MI6 failed to tell government ministers that a ‘high risk’ secret agent had likely ‘crossed red lines’ and engaged in ‘serious crime‘ overseas.
Spy chiefs only informed the Foreign Secretary that the agent had gone rogue when their omission was flagged by an indepdendent regulator.
The intelligence agency had been asking the minister, understood to be either Dominic Raab or his predecessor Jeremy Hunt, to renew the authorisation for the foreign agent’s acitivies abroad.
But spy chiefs were not transparent about the agent’s behaviour and did not make ‘expressly clear’ that their spy had probably crossed ‘red lines’ when requesting the authorisation, Britain’s intelligence watchdog has revealed in their annual report.
The Investigatory Powers Commissioner’s Office (IPCO) has censured MI6, or the Secret Intelligence Service (SIS), for a range of shortcomings in its handling of its agents in the report.
The Investigatory Powers Commissioner’s Office (IPCO) has censured MI6, or the Secret Intelligence Service (SIS) (pictured, SIS headquarters in Vauxhall, London), for a range of shortcomings in its handling of its agents in the report
The rap includes a recommendation that the Government ‘ought carefully to consider’ if tighter oversight is needed over the operation of Britain’s spies abroad.
The watchdog, which oversees MI5 and MI6, said the case of the rogue spy had come to light in a review of a submission made by MI6 under Section 7 of the Intelligence Services Act.
Also known as the ‘licence to kill,’ Section 7 enables British agents abroad to break any law without fearing prosecution in the UK, assuming the written permission of the serving foreign secretary.
IPCO reviewed the case of what it called the ‘high-risk’ agent, who SIS had discovered ‘may be involved in serious criminality overseas’.
‘SIS did not encourage, condone or approve any such criminality on the part of their agent,’ the report says.
SIS had gained the agent’s ‘full transparency about the activities in which the agent was involved’.
The agency had then spelled out some clear ‘red lines’ governing ‘conduct that was not authorised and would result in the termination of SIS’s relationship with the agent’.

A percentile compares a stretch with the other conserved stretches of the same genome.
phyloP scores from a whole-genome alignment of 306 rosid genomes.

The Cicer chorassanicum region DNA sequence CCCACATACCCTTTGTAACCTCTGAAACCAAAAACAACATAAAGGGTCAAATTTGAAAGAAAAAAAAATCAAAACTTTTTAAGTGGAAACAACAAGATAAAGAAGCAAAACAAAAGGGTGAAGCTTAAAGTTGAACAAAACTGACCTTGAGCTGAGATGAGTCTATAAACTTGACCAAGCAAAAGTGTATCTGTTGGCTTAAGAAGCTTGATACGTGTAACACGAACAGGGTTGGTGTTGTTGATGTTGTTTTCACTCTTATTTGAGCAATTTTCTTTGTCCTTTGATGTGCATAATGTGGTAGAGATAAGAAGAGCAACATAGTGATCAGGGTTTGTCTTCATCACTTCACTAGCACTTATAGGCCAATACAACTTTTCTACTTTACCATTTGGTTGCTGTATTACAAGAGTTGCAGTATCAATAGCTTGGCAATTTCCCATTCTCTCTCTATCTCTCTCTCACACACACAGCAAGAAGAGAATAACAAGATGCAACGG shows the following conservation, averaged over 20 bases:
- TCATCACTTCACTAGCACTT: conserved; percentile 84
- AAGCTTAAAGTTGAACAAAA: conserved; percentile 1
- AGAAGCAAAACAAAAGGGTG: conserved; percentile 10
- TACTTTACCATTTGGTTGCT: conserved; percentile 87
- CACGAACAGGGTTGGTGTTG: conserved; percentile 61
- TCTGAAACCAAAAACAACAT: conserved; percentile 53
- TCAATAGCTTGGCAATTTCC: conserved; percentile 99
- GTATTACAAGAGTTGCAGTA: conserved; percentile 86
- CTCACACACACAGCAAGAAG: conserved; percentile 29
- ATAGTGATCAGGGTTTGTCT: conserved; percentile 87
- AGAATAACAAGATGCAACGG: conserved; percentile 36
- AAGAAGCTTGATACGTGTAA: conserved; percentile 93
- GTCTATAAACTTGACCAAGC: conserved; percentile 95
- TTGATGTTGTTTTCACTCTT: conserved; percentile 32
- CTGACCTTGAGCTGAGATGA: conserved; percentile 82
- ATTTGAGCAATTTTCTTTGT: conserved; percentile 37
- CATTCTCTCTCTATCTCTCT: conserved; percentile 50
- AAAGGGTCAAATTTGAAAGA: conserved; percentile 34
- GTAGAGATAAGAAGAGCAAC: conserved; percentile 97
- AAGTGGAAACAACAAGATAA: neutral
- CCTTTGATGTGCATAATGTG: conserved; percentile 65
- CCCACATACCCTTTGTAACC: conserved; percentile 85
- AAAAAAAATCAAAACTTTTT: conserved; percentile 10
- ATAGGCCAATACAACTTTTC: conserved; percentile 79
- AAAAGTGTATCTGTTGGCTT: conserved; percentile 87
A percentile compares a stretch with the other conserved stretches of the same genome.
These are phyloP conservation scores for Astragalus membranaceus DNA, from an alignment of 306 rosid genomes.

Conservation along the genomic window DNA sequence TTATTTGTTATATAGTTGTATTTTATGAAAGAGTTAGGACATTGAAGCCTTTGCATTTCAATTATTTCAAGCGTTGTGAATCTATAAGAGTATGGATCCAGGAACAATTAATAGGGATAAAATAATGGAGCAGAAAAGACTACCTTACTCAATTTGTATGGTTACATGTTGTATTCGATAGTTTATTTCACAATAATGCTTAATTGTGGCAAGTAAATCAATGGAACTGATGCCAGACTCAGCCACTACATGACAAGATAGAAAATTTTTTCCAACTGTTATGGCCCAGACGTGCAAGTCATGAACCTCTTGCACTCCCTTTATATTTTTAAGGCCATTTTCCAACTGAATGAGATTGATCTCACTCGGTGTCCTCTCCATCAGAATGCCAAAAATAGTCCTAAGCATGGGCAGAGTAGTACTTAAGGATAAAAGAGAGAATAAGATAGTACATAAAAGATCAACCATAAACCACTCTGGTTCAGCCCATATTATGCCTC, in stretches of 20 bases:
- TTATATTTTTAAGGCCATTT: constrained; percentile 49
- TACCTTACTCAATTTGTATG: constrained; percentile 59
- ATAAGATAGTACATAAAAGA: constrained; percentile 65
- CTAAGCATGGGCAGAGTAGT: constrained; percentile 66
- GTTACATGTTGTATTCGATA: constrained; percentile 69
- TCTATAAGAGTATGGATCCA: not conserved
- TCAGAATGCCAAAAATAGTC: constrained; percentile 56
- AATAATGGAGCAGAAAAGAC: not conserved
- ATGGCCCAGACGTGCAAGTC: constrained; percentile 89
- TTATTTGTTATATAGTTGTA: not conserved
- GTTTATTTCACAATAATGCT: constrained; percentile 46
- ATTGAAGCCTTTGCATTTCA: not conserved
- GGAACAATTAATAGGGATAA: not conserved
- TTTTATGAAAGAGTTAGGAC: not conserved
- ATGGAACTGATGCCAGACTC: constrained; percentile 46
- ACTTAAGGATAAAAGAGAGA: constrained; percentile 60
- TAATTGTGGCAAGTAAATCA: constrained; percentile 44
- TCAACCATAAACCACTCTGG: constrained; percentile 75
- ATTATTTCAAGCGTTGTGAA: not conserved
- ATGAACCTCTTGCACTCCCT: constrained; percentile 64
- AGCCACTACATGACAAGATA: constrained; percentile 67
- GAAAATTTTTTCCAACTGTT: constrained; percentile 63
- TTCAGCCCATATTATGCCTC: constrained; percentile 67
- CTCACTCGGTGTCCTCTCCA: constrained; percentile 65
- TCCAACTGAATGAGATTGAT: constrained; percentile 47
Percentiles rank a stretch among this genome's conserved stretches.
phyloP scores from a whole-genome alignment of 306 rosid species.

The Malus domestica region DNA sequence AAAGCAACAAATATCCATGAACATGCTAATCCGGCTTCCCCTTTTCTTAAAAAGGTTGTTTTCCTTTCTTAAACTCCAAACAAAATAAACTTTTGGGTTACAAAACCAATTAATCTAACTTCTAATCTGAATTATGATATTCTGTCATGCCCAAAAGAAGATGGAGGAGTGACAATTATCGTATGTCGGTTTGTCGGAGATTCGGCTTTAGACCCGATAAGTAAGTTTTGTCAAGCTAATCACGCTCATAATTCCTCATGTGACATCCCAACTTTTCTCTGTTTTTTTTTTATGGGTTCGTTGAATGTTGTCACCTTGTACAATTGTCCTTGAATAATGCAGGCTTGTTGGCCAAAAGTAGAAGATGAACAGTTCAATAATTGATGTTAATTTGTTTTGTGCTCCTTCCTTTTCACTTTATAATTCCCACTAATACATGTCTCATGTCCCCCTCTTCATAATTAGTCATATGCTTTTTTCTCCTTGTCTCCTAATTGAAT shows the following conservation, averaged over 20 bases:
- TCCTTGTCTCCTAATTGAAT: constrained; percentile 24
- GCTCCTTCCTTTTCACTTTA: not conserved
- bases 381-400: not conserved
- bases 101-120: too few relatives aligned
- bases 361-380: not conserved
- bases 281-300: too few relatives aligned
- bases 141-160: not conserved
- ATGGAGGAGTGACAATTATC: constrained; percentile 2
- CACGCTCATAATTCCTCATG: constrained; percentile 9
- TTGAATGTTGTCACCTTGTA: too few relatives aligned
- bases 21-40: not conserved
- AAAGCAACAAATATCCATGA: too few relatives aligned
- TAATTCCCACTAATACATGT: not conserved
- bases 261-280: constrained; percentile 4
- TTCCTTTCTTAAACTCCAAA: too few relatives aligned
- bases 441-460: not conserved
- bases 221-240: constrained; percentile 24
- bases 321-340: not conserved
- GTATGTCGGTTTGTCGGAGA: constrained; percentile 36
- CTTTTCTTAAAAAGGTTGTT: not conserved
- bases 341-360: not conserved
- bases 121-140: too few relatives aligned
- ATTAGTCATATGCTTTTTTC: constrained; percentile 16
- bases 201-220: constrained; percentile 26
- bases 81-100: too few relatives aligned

The intelligence agency had been asking the minister, understood to be either Dominic Raab (pictured left) or his predecessor Jeremy Hunt (pictured right), to renew the authorisation for the foreign agent’s acitivies abroad, but failed to give them complete information, including that the agent had likely crossed ‘red lines’
‘On renewal, six months after the original submission, SIS set out a number of indicators that the agent may have been involved in, or have contemplated, the serious criminality referenced above,’ the IPCO report says.
‘We concluded that, on the basis of this new information, SIS’s ‘red lines’ had most likely been breached, but the renewal submission failed to make this clear.’
IPCO said while SIS’s submission provided information about criminality that may have occurred and noted an increased risk in the case, ‘it did not make expressly clear (to the Foreign Secretary) that SIS’s “red lines” had probably been crossed’.
‘We concluded that the renewal did not provide a comprehensive overview of available information which we believe would have provided the Secretary of State with a fuller and more balanced picture,’ the report said.
MI6 immediately responded to concerns by ‘updating’ the foreign office.
However, the watchdog’s report did not say whether the agent had been allowed to continue serving with MI6.
Human rights campaigners suggested the finding showed MI6 is running its agents chaotically.
Dan Dolan, the deputy director of Reprieve human rights group, said: ‘While our intelligence agencies do a vital job, this report rings alarm bells in its account of agents run amok.’
Commenting on the report on Tuesday, Prime Minister Boris Johnson said: ‘This Report demonstrates the high quality of the oversight of our security and intelligence agencies’ use of the most intrusive powers.
‘I am satisfied that our arrangements are amongst the strongest and most effective in the world.’